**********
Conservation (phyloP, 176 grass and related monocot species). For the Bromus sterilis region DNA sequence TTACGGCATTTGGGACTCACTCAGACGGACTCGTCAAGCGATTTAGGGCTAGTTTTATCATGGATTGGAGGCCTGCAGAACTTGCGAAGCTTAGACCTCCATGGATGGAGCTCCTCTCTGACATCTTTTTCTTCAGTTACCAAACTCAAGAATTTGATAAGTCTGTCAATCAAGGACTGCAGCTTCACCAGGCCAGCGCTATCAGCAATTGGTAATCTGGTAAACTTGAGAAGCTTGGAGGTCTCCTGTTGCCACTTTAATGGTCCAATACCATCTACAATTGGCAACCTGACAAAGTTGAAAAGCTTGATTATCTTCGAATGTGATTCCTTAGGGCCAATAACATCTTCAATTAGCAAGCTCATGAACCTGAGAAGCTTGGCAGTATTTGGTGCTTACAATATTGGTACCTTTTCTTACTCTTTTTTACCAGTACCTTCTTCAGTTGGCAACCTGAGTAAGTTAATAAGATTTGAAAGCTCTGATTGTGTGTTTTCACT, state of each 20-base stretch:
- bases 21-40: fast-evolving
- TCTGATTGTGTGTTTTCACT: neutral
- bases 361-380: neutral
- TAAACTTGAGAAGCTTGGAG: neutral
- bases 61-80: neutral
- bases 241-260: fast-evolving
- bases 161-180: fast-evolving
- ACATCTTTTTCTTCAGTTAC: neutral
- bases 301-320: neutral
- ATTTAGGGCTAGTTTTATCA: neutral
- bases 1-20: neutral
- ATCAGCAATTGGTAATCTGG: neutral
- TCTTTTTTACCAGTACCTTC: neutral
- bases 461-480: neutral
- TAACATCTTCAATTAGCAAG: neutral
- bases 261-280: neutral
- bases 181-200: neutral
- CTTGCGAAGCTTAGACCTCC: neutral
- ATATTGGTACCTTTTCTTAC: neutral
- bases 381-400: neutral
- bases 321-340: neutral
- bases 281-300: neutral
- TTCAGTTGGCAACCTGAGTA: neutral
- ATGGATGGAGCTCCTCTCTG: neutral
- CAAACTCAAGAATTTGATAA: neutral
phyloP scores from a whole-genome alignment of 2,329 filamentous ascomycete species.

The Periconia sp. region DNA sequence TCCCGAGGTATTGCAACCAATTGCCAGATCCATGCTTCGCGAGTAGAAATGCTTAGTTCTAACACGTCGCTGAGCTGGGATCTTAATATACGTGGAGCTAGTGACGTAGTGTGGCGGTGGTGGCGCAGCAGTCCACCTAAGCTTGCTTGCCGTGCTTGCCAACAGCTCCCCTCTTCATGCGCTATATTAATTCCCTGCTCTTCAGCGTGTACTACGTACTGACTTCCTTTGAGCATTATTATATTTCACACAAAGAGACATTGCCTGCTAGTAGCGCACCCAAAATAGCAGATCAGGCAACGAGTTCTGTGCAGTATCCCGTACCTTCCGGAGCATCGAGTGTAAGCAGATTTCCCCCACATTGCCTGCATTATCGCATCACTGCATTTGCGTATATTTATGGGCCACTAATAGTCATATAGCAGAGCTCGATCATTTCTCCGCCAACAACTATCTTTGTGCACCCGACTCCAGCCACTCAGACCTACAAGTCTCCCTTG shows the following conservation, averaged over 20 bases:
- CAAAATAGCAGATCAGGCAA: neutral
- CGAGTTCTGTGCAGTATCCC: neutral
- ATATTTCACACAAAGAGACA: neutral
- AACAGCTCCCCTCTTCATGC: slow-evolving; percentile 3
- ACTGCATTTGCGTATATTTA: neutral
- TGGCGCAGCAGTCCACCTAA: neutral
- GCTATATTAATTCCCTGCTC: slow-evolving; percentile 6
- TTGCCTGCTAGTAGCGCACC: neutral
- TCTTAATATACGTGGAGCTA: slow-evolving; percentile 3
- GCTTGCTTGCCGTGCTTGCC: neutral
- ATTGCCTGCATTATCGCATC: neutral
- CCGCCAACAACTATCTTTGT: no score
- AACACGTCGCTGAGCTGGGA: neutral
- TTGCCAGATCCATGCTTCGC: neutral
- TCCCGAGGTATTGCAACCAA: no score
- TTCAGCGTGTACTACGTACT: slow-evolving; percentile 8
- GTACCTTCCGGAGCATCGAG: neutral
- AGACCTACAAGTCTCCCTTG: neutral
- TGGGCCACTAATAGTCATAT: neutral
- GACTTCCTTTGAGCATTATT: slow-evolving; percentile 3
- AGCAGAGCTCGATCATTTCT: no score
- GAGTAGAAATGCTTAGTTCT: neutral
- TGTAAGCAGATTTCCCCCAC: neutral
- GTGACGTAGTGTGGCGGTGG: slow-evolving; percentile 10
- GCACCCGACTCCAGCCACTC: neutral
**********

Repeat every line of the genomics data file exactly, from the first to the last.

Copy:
Conservation (phyloP, 176 grass and related monocot species). For the Bromus sterilis region DNA sequence TTACGGCATTTGGGACTCACTCAGACGGACTCGTCAAGCGATTTAGGGCTAGTTTTATCATGGATTGGAGGCCTGCAGAACTTGCGAAGCTTAGACCTCCATGGATGGAGCTCCTCTCTGACATCTTTTTCTTCAGTTACCAAACTCAAGAATTTGATAAGTCTGTCAATCAAGGACTGCAGCTTCACCAGGCCAGCGCTATCAGCAATTGGTAATCTGGTAAACTTGAGAAGCTTGGAGGTCTCCTGTTGCCACTTTAATGGTCCAATACCATCTACAATTGGCAACCTGACAAAGTTGAAAAGCTTGATTATCTTCGAATGTGATTCCTTAGGGCCAATAACATCTTCAATTAGCAAGCTCATGAACCTGAGAAGCTTGGCAGTATTTGGTGCTTACAATATTGGTACCTTTTCTTACTCTTTTTTACCAGTACCTTCTTCAGTTGGCAACCTGAGTAAGTTAATAAGATTTGAAAGCTCTGATTGTGTGTTTTCACT, state of each 20-base stretch:
- bases 21-40: fast-evolving
- TCTGATTGTGTGTTTTCACT: neutral
- bases 361-380: neutral
- TAAACTTGAGAAGCTTGGAG: neutral
- bases 61-80: neutral
- bases 241-260: fast-evolving
- bases 161-180: fast-evolving
- ACATCTTTTTCTTCAGTTAC: neutral
- bases 301-320: neutral
- ATTTAGGGCTAGTTTTATCA: neutral
- bases 1-20: neutral
- ATCAGCAATTGGTAATCTGG: neutral
- TCTTTTTTACCAGTACCTTC: neutral
- bases 461-480: neutral
- TAACATCTTCAATTAGCAAG: neutral
- bases 261-280: neutral
- bases 181-200: neutral
- CTTGCGAAGCTTAGACCTCC: neutral
- ATATTGGTACCTTTTCTTAC: neutral
- bases 381-400: neutral
- bases 321-340: neutral
- bases 281-300: neutral
- TTCAGTTGGCAACCTGAGTA: neutral
- ATGGATGGAGCTCCTCTCTG: neutral
- CAAACTCAAGAATTTGATAA: neutral
phyloP scores from a whole-genome alignment of 2,329 filamentous ascomycete species.

The Periconia sp. region DNA sequence TCCCGAGGTATTGCAACCAATTGCCAGATCCATGCTTCGCGAGTAGAAATGCTTAGTTCTAACACGTCGCTGAGCTGGGATCTTAATATACGTGGAGCTAGTGACGTAGTGTGGCGGTGGTGGCGCAGCAGTCCACCTAAGCTTGCTTGCCGTGCTTGCCAACAGCTCCCCTCTTCATGCGCTATATTAATTCCCTGCTCTTCAGCGTGTACTACGTACTGACTTCCTTTGAGCATTATTATATTTCACACAAAGAGACATTGCCTGCTAGTAGCGCACCCAAAATAGCAGATCAGGCAACGAGTTCTGTGCAGTATCCCGTACCTTCCGGAGCATCGAGTGTAAGCAGATTTCCCCCACATTGCCTGCATTATCGCATCACTGCATTTGCGTATATTTATGGGCCACTAATAGTCATATAGCAGAGCTCGATCATTTCTCCGCCAACAACTATCTTTGTGCACCCGACTCCAGCCACTCAGACCTACAAGTCTCCCTTG shows the following conservation, averaged over 20 bases:
- CAAAATAGCAGATCAGGCAA: neutral
- CGAGTTCTGTGCAGTATCCC: neutral
- ATATTTCACACAAAGAGACA: neutral
- AACAGCTCCCCTCTTCATGC: slow-evolving; percentile 3
- ACTGCATTTGCGTATATTTA: neutral
- TGGCGCAGCAGTCCACCTAA: neutral
- GCTATATTAATTCCCTGCTC: slow-evolving; percentile 6
- TTGCCTGCTAGTAGCGCACC: neutral
- TCTTAATATACGTGGAGCTA: slow-evolving; percentile 3
- GCTTGCTTGCCGTGCTTGCC: neutral
- ATTGCCTGCATTATCGCATC: neutral
- CCGCCAACAACTATCTTTGT: no score
- AACACGTCGCTGAGCTGGGA: neutral
- TTGCCAGATCCATGCTTCGC: neutral
- TCCCGAGGTATTGCAACCAA: no score
- TTCAGCGTGTACTACGTACT: slow-evolving; percentile 8
- GTACCTTCCGGAGCATCGAG: neutral
- AGACCTACAAGTCTCCCTTG: neutral
- TGGGCCACTAATAGTCATAT: neutral
- GACTTCCTTTGAGCATTATT: slow-evolving; percentile 3
- AGCAGAGCTCGATCATTTCT: no score
- GAGTAGAAATGCTTAGTTCT: neutral
- TGTAAGCAGATTTCCCCCAC: neutral
- GTGACGTAGTGTGGCGGTGG: slow-evolving; percentile 10
- GCACCCGACTCCAGCCACTC: neutral